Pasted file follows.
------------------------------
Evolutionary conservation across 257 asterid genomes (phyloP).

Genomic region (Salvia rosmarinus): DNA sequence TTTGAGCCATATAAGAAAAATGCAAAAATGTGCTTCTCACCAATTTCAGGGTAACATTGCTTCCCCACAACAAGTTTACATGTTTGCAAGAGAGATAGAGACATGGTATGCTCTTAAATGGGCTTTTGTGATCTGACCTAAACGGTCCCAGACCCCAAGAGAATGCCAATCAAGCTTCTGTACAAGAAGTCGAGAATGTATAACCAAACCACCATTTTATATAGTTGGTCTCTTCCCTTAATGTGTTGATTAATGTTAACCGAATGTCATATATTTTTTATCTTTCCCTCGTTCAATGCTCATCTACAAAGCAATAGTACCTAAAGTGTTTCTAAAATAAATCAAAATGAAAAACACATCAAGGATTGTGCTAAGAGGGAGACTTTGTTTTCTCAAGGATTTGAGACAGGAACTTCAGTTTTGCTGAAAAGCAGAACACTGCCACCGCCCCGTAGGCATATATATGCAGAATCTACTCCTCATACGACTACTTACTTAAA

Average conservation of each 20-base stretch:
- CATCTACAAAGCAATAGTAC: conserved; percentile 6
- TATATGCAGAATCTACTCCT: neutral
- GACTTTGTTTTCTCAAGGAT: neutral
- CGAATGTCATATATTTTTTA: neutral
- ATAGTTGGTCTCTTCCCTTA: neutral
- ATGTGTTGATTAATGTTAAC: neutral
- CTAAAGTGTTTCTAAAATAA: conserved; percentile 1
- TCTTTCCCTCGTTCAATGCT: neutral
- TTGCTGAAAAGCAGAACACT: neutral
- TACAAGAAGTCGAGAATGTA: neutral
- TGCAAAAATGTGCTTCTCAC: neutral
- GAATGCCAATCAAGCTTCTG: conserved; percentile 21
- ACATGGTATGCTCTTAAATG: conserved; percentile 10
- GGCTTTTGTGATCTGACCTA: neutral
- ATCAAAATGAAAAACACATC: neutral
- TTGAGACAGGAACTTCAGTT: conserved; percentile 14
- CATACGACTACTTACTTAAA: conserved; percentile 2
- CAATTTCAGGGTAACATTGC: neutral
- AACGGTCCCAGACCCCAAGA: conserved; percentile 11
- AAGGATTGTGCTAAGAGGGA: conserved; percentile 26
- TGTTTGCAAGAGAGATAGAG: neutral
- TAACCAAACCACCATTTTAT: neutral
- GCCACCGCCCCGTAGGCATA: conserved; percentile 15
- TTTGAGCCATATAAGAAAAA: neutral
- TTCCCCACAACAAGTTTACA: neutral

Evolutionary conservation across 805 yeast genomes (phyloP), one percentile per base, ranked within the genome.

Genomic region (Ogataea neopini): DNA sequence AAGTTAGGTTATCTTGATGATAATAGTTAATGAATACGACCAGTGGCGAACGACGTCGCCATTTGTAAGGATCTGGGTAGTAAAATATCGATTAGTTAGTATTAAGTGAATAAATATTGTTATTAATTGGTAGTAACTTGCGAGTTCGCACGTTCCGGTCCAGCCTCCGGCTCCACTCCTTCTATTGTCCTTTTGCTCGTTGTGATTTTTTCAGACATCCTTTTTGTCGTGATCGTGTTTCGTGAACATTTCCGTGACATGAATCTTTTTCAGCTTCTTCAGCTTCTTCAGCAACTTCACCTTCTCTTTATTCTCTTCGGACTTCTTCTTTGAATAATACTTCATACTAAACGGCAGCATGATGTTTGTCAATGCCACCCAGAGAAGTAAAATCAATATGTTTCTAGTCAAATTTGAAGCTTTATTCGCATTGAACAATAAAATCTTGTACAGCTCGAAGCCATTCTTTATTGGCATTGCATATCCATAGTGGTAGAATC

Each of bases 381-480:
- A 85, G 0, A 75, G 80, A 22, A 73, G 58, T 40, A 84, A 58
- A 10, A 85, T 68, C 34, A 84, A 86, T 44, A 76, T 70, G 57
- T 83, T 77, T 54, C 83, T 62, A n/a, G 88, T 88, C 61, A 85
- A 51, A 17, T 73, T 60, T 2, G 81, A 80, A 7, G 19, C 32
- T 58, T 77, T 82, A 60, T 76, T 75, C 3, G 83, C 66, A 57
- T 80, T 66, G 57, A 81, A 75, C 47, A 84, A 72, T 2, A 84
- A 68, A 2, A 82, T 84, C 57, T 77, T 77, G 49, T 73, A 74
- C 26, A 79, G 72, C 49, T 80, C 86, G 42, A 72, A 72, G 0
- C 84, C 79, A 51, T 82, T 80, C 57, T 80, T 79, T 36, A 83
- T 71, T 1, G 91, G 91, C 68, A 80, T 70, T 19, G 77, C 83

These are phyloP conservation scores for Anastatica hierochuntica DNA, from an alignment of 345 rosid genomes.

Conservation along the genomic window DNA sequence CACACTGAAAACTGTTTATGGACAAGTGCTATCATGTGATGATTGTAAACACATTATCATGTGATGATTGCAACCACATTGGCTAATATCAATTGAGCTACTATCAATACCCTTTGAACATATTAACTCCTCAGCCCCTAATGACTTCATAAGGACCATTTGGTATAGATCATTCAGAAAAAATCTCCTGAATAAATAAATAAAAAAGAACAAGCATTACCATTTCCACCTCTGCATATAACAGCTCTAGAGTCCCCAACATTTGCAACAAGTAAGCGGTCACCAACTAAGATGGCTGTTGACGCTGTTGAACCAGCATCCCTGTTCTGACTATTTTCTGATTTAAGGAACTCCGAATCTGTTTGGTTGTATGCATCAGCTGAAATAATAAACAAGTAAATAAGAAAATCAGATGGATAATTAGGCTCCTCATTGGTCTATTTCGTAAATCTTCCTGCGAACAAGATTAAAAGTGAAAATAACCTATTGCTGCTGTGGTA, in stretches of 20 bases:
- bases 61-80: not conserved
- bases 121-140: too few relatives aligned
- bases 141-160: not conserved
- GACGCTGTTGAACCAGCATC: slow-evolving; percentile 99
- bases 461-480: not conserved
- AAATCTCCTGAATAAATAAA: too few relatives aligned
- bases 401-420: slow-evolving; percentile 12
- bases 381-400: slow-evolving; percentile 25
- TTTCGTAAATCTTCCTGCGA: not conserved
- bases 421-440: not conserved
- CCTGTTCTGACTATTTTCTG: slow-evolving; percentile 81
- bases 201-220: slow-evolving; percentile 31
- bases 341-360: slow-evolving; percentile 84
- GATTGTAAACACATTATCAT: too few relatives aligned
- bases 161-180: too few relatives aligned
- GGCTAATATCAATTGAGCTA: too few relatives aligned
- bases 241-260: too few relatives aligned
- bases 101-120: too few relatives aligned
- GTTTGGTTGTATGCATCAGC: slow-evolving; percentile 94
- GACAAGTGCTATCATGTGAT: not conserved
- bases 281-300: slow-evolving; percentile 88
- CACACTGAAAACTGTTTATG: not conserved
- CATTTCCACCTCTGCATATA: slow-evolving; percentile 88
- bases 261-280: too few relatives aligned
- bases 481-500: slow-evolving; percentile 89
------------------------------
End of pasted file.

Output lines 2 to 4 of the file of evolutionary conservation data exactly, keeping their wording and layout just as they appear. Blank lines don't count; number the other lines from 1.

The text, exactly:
Genomic region (Salvia rosmarinus): DNA sequence TTTGAGCCATATAAGAAAAATGCAAAAATGTGCTTCTCACCAATTTCAGGGTAACATTGCTTCCCCACAACAAGTTTACATGTTTGCAAGAGAGATAGAGACATGGTATGCTCTTAAATGGGCTTTTGTGATCTGACCTAAACGGTCCCAGACCCCAAGAGAATGCCAATCAAGCTTCTGTACAAGAAGTCGAGAATGTATAACCAAACCACCATTTTATATAGTTGGTCTCTTCCCTTAATGTGTTGATTAATGTTAACCGAATGTCATATATTTTTTATCTTTCCCTCGTTCAATGCTCATCTACAAAGCAATAGTACCTAAAGTGTTTCTAAAATAAATCAAAATGAAAAACACATCAAGGATTGTGCTAAGAGGGAGACTTTGTTTTCTCAAGGATTTGAGACAGGAACTTCAGTTTTGCTGAAAAGCAGAACACTGCCACCGCCCCGTAGGCATATATATGCAGAATCTACTCCTCATACGACTACTTACTTAAA

Average conservation of each 20-base stretch:
- CATCTACAAAGCAATAGTAC: conserved; percentile 6